State Department halts review of Clinton emails at FBI request

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State Dept suspends Clinton email review while FBI probes

The U.S. State Department has suspended plans for an internal review of whether classified information was properly handled in former Secretary of State Hillary Clinton's emails at the request of the FBI, a spokeswoman said on Friday.

Clinton, the front-runner in the race for the Democratic Party nomination in the Nov. 8 presidential election, has apologized for using a private email server for official business while in office from 2009 to 2013 and said she did nothing wrong. The Federal Bureau of Investigation is probing the arrangement.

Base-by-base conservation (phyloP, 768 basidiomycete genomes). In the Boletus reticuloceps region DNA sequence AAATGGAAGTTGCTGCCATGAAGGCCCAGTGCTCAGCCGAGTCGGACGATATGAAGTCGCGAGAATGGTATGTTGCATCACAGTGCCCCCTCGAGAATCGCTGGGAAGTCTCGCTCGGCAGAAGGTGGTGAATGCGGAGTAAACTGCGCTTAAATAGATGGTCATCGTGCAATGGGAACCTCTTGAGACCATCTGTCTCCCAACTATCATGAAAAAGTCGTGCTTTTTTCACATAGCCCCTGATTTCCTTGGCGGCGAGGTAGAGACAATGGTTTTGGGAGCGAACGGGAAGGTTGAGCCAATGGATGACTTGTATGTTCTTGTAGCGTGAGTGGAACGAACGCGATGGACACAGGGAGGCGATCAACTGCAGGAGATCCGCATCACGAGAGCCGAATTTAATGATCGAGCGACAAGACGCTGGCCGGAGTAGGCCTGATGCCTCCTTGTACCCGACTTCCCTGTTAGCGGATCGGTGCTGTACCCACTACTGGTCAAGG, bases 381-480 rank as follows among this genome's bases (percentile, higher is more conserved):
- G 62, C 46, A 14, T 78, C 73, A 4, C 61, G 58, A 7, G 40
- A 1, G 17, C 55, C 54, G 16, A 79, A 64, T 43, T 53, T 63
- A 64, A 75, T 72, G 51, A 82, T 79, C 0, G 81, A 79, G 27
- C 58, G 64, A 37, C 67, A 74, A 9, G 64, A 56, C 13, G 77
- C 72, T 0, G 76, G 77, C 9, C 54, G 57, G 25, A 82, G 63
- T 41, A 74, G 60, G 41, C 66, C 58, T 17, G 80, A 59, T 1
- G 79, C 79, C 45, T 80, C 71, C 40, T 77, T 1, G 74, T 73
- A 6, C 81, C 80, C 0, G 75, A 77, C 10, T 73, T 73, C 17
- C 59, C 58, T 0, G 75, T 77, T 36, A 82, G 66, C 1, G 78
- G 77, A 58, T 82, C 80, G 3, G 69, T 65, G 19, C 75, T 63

On Jan. 29, the State Department said 22 emails sent or received by Clinton had been upgraded to top secret at the request U.S. intelligence agencies and would not be made public as part of the release of thousands of Clinton's emails. It said that none of the emails was marked classified when sent.

Click through images of some of Hillary Clinton's potential running mates:

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Hillary Clinton potential running mates, VPs
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State Department halts review of Clinton emails at FBI request

Tim Kaine